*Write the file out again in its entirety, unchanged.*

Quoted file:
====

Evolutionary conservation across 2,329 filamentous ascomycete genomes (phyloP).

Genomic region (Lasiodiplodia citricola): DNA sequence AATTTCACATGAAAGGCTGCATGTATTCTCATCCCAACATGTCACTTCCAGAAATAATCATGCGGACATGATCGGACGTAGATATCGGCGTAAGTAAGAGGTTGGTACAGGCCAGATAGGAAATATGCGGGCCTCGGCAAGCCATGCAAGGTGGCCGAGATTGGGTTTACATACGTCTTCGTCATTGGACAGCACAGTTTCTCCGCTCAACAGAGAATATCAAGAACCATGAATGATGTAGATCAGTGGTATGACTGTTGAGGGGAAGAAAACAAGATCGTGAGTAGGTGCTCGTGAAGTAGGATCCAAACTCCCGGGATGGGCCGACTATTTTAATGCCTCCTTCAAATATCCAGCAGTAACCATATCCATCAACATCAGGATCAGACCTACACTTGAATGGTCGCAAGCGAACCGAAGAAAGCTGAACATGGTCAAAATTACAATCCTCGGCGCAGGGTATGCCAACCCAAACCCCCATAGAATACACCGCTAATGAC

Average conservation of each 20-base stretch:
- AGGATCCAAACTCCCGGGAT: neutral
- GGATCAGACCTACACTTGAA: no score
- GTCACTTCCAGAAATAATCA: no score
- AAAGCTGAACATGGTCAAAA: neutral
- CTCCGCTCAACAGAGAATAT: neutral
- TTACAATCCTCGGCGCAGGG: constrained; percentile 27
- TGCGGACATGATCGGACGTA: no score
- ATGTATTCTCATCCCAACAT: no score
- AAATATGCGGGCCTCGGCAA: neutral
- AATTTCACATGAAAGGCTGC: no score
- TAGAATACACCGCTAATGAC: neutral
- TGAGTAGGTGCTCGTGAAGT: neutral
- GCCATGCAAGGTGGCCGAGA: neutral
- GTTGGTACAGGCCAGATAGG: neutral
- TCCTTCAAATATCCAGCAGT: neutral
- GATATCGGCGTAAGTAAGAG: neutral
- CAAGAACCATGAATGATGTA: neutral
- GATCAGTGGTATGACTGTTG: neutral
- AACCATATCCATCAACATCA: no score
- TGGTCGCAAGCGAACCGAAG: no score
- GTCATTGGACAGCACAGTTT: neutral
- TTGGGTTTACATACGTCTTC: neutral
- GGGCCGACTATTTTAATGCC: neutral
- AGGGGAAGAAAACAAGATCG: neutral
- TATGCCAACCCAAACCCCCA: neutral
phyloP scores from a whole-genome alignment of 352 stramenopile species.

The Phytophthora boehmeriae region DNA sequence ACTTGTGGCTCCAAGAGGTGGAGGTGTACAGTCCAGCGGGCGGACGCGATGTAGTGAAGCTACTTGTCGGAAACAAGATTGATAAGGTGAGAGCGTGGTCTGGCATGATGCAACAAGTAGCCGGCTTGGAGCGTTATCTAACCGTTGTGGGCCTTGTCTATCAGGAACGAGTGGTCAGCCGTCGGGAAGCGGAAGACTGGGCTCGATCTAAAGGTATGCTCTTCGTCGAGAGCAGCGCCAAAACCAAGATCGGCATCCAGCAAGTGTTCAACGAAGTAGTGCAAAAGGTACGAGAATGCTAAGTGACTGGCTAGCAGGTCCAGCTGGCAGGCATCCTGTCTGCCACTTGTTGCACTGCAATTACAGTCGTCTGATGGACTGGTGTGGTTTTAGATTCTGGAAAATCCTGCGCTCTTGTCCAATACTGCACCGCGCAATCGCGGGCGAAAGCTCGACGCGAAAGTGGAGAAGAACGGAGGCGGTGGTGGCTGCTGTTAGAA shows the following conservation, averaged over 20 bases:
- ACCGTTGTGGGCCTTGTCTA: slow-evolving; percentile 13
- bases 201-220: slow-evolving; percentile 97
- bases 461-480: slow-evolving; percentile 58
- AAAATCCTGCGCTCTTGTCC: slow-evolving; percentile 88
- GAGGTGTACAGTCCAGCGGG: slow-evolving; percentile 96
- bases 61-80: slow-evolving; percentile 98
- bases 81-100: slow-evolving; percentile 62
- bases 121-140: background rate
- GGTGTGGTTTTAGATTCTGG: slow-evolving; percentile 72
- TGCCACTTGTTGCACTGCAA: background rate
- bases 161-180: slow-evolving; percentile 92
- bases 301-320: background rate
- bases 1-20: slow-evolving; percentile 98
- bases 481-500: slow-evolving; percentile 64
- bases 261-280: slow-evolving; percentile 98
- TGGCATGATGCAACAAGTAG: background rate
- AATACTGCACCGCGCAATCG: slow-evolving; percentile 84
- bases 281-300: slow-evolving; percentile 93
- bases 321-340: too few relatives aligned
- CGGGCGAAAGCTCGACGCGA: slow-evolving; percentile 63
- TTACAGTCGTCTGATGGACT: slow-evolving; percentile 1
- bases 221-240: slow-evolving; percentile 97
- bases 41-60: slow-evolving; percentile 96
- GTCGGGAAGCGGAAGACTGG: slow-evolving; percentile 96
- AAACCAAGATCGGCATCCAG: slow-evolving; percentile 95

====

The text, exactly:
Evolutionary conservation across 2,329 filamentous ascomycete genomes (phyloP).

Genomic region (Lasiodiplodia citricola): DNA sequence AATTTCACATGAAAGGCTGCATGTATTCTCATCCCAACATGTCACTTCCAGAAATAATCATGCGGACATGATCGGACGTAGATATCGGCGTAAGTAAGAGGTTGGTACAGGCCAGATAGGAAATATGCGGGCCTCGGCAAGCCATGCAAGGTGGCCGAGATTGGGTTTACATACGTCTTCGTCATTGGACAGCACAGTTTCTCCGCTCAACAGAGAATATCAAGAACCATGAATGATGTAGATCAGTGGTATGACTGTTGAGGGGAAGAAAACAAGATCGTGAGTAGGTGCTCGTGAAGTAGGATCCAAACTCCCGGGATGGGCCGACTATTTTAATGCCTCCTTCAAATATCCAGCAGTAACCATATCCATCAACATCAGGATCAGACCTACACTTGAATGGTCGCAAGCGAACCGAAGAAAGCTGAACATGGTCAAAATTACAATCCTCGGCGCAGGGTATGCCAACCCAAACCCCCATAGAATACACCGCTAATGAC

Average conservation of each 20-base stretch:
- AGGATCCAAACTCCCGGGAT: neutral
- GGATCAGACCTACACTTGAA: no score
- GTCACTTCCAGAAATAATCA: no score
- AAAGCTGAACATGGTCAAAA: neutral
- CTCCGCTCAACAGAGAATAT: neutral
- TTACAATCCTCGGCGCAGGG: constrained; percentile 27
- TGCGGACATGATCGGACGTA: no score
- ATGTATTCTCATCCCAACAT: no score
- AAATATGCGGGCCTCGGCAA: neutral
- AATTTCACATGAAAGGCTGC: no score
- TAGAATACACCGCTAATGAC: neutral
- TGAGTAGGTGCTCGTGAAGT: neutral
- GCCATGCAAGGTGGCCGAGA: neutral
- GTTGGTACAGGCCAGATAGG: neutral
- TCCTTCAAATATCCAGCAGT: neutral
- GATATCGGCGTAAGTAAGAG: neutral
- CAAGAACCATGAATGATGTA: neutral
- GATCAGTGGTATGACTGTTG: neutral
- AACCATATCCATCAACATCA: no score
- TGGTCGCAAGCGAACCGAAG: no score
- GTCATTGGACAGCACAGTTT: neutral
- TTGGGTTTACATACGTCTTC: neutral
- GGGCCGACTATTTTAATGCC: neutral
- AGGGGAAGAAAACAAGATCG: neutral
- TATGCCAACCCAAACCCCCA: neutral
phyloP scores from a whole-genome alignment of 352 stramenopile species.

The Phytophthora boehmeriae region DNA sequence ACTTGTGGCTCCAAGAGGTGGAGGTGTACAGTCCAGCGGGCGGACGCGATGTAGTGAAGCTACTTGTCGGAAACAAGATTGATAAGGTGAGAGCGTGGTCTGGCATGATGCAACAAGTAGCCGGCTTGGAGCGTTATCTAACCGTTGTGGGCCTTGTCTATCAGGAACGAGTGGTCAGCCGTCGGGAAGCGGAAGACTGGGCTCGATCTAAAGGTATGCTCTTCGTCGAGAGCAGCGCCAAAACCAAGATCGGCATCCAGCAAGTGTTCAACGAAGTAGTGCAAAAGGTACGAGAATGCTAAGTGACTGGCTAGCAGGTCCAGCTGGCAGGCATCCTGTCTGCCACTTGTTGCACTGCAATTACAGTCGTCTGATGGACTGGTGTGGTTTTAGATTCTGGAAAATCCTGCGCTCTTGTCCAATACTGCACCGCGCAATCGCGGGCGAAAGCTCGACGCGAAAGTGGAGAAGAACGGAGGCGGTGGTGGCTGCTGTTAGAA shows the following conservation, averaged over 20 bases:
- ACCGTTGTGGGCCTTGTCTA: slow-evolving; percentile 13
- bases 201-220: slow-evolving; percentile 97
- bases 461-480: slow-evolving; percentile 58
- AAAATCCTGCGCTCTTGTCC: slow-evolving; percentile 88
- GAGGTGTACAGTCCAGCGGG: slow-evolving; percentile 96
- bases 61-80: slow-evolving; percentile 98
- bases 81-100: slow-evolving; percentile 62
- bases 121-140: background rate
- GGTGTGGTTTTAGATTCTGG: slow-evolving; percentile 72
- TGCCACTTGTTGCACTGCAA: background rate
- bases 161-180: slow-evolving; percentile 92
- bases 301-320: background rate
- bases 1-20: slow-evolving; percentile 98
- bases 481-500: slow-evolving; percentile 64
- bases 261-280: slow-evolving; percentile 98
- TGGCATGATGCAACAAGTAG: background rate
- AATACTGCACCGCGCAATCG: slow-evolving; percentile 84
- bases 281-300: slow-evolving; percentile 93
- bases 321-340: too few relatives aligned
- CGGGCGAAAGCTCGACGCGA: slow-evolving; percentile 63
- TTACAGTCGTCTGATGGACT: slow-evolving; percentile 1
- bases 221-240: slow-evolving; percentile 97
- bases 41-60: slow-evolving; percentile 96
- GTCGGGAAGCGGAAGACTGG: slow-evolving; percentile 96
- AAACCAAGATCGGCATCCAG: slow-evolving; percentile 95